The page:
Readers’ wildlife photos

April 23, 2021 • 8:00 am

I’m very pleased at our new contributors responding to my call for photos. One of them was Suzanna Sherry, who sent in her husband’s bird photos. Her captions and narrative are indented, and you can enlarge the photos by clicking on them.

My husband took these photos but doesn’t think they’re good enough to share. [JAC: they are!] All of them were taken in South Florida, at the Ding Darling Wildlife Refuge on Sanibel Island, or at the Audubon Corkscrew Swamp Sanctuary in Immokalee. All were taken with a Nikon D-500 camera and a Nikkor 500 mm f5.6 lens.

It’s breeding and birthing season, so that’s the theme of these photos:

We saw a pair of thick-billed vireos (Vireo crassirostris) carefully building a nest. Lots of birding sites don’t list them at all, but the Audubon Field Guide says they are limited to some Caribbean Islands and “occasionally as vagrants in South Florida.” There is apparently some controversy about whether they are just a subspecies of white-eyed vireos (Vireo griseus). Notice the thick bill!

There’s also a tricolored heron (Egretta tricolor) in breeding plumage with its iridescent blue beak, and a great egret (Ardea alba) trying to impress a mate.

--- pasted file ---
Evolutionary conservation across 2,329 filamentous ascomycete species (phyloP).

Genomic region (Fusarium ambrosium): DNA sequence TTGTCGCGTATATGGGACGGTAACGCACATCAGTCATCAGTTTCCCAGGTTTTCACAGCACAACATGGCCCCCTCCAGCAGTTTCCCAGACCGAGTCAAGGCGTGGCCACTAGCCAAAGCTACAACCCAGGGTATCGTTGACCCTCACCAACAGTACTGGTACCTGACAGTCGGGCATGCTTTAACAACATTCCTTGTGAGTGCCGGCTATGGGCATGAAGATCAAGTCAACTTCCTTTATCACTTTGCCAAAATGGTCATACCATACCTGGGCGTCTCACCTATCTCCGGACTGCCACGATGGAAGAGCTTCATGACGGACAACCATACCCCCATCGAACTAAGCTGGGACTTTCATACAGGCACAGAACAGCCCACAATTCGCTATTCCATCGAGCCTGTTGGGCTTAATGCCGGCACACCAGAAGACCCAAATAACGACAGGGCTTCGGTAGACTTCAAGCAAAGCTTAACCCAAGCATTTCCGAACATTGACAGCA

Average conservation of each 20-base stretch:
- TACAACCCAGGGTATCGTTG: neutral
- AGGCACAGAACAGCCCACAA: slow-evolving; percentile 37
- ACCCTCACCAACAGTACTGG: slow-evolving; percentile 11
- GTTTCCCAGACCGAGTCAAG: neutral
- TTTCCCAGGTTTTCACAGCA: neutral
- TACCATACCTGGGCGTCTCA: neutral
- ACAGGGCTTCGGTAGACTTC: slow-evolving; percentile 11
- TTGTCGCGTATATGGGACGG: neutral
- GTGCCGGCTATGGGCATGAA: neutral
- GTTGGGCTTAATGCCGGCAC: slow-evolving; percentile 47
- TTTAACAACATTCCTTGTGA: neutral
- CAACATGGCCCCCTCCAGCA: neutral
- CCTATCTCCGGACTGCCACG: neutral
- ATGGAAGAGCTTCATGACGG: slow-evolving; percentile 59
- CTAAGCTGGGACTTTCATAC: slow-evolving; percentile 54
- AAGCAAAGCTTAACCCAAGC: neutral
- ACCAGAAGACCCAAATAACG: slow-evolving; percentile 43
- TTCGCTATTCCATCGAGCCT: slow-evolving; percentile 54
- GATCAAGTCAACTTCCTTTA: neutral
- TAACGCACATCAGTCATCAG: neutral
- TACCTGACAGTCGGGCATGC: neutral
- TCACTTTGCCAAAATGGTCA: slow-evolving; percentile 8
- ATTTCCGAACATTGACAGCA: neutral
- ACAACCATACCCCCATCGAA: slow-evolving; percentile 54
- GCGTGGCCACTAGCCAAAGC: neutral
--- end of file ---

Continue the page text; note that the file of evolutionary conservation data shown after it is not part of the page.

As for babies, here’s a fuzzy little common moorhen (Gallinula chloropus) chick and an adult osprey (Pandion haliaetus) with chick in the nest. And killdeer (Charadrius vociferous) busy making more killdeer.

Finally, I couldn’t resist sending this photo of the usually shy green heron (Butorides virescens) strutting his stuff right out in public. No idea whether that’s a breeding behavior, but it made for easy photography!

9 thoughts on “Readers’ wildlife photos

  1. The breeding colors of the “soft parts” of herons are always interesting and seldom seen by most of us. The electric blue beak on that Tricolored Heron is very striking!

    1. With many heron species the bare parts change colour and become more vivid in the breeding season. The bright blue bill and red legs of this individual show that it is in peak breeding condition. This lasts for a relatively brief part of the year which partly explains why one does not see it more often.

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